Harder is the lovely tradition of visiting new babies. It’s theoretically really nice. I simultaneously wanted it and couldn’t handle much of it. There is a real irony that you have insufficient energy for visitors at the best of times, and then at the worst of times, surgery and newborn, you have more visitors than ever before. Your gate keeping skills need to be honed before, or rapidly honed during, because otherwise there will be an extra sick, very teary mother. It’s ideal to share new baby cuddles, but when life is not ideal, something’s got to give. I wish more people could have enjoyed her newness but Mr. Baruch was onto something when he said that ‘the ones who mind don’t matter, and the ones who matter don’t mind’.

While I was pregnant, our main concern was how we were going to keep a tiny person cared for at night. We decided that flexibility was our strategy, we would do whatever worked. If we needed to co-sleep, we would do that. If she needed to be formula fed so that our mum’s could do night shifts, we would do that. Our night regime evolved after I developed vertigo. We were the couple who had never spent a night apart since we got married, but we found that if Ben sleeps out with her and brings her in for a feed, I have the strength to care for her during the day. He deals with grunts, re-settling, and checks for actual hunger, so that my role is milk-and-milk-alone. At first he started on the couch, and then we resigned ourselves to the regime and borrowed a mattress. It’s kind of sad, but it’s also kind of awesome that as a team, we have a breastfed baby girl, a mama able to care for her during the day, and a papa young enough to be able to cope with work too.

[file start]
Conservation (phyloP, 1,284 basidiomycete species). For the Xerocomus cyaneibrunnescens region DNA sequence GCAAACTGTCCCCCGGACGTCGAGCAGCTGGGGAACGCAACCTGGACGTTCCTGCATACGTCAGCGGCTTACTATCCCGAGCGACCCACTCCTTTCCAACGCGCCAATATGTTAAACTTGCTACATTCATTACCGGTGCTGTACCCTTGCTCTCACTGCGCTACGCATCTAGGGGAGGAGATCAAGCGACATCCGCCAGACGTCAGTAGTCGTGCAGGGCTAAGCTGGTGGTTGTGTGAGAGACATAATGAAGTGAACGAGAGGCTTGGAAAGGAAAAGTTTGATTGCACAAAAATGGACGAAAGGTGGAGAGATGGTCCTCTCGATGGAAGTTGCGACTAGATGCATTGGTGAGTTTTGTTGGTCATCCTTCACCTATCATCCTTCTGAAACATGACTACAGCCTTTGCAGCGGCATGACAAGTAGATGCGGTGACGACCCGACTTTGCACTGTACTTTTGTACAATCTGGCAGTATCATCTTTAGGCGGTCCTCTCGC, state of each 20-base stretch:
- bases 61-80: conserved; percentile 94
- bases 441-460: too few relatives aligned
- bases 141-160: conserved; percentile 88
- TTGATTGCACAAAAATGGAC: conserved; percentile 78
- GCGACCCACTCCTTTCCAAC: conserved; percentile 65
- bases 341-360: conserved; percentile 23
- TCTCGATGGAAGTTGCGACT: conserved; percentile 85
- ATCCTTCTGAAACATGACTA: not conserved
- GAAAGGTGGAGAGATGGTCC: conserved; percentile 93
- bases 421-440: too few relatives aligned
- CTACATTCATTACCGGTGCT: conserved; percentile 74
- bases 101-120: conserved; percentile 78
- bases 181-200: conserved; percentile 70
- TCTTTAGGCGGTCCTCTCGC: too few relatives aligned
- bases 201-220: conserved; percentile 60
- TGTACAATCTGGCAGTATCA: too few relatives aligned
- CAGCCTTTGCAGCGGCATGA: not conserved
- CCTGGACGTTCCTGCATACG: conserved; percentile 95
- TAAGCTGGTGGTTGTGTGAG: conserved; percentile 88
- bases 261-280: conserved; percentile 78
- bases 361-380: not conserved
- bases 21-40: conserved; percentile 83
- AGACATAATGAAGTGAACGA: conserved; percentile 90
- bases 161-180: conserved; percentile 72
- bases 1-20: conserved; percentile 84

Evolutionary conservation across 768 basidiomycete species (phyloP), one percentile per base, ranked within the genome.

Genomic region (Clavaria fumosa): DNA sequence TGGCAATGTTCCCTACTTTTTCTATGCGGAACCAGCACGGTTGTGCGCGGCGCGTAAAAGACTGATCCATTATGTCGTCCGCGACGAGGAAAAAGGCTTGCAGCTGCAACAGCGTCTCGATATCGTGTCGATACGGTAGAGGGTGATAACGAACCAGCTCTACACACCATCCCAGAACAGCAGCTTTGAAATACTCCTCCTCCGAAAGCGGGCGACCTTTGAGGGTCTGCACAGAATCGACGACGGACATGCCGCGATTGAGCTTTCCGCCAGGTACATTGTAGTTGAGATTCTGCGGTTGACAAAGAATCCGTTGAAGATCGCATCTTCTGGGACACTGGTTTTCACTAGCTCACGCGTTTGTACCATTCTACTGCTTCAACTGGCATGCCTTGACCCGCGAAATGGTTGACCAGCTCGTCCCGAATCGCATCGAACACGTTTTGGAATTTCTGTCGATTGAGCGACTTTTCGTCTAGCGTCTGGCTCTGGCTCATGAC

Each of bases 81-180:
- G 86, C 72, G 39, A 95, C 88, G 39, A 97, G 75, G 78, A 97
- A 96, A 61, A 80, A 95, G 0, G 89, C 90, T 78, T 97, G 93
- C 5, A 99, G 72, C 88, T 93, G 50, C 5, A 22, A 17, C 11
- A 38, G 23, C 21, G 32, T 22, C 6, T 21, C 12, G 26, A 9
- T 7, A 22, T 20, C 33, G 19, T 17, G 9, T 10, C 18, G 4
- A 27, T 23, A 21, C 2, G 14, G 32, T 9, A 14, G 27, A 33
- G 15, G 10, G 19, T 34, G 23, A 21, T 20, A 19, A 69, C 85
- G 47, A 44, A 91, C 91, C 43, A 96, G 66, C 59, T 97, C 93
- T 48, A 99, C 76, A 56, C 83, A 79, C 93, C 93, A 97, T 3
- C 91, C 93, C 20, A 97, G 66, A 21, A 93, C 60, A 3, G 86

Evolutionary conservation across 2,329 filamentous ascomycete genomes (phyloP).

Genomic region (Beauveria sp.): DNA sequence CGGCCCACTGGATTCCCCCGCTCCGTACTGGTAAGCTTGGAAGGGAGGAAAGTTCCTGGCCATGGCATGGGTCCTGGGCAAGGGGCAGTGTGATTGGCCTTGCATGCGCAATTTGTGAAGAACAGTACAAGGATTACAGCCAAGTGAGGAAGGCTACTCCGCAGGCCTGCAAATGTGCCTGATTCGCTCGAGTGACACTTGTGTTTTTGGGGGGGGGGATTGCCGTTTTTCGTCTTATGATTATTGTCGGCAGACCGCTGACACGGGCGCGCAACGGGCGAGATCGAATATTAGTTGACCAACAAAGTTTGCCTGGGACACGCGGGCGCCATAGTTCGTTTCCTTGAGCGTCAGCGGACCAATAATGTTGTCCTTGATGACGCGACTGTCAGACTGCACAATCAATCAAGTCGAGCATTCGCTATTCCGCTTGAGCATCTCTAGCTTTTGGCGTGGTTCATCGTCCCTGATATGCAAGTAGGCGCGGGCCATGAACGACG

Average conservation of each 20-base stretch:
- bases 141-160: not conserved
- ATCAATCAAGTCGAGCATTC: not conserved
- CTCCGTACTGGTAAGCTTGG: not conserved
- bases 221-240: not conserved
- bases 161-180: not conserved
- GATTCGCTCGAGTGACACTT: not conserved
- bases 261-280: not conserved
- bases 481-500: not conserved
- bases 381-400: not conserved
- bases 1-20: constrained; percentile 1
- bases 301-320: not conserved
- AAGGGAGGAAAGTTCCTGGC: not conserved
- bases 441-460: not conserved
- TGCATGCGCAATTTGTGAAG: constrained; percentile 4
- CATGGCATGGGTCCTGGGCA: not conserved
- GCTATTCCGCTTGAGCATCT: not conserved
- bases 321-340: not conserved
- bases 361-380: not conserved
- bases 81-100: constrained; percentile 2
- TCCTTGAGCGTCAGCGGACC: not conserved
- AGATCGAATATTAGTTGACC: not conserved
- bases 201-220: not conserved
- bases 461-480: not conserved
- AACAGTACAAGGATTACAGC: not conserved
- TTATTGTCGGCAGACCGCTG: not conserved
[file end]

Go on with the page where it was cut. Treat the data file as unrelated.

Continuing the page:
Would life be easier for me if she were bottle fed? Yes. It’s a hugely personal decision for sick mamas. But as with all decisions, mine came from the journey I have been on, a journey of sickness. I don’t feed in spite of my illness, I feed because of it. I longed to give her the gift of breastmilk. It’s the earliest gift of health that I can bestow, my body has made plenty of it, and so we are prioritising it. I have unresolved feeding pain, but that’s another story.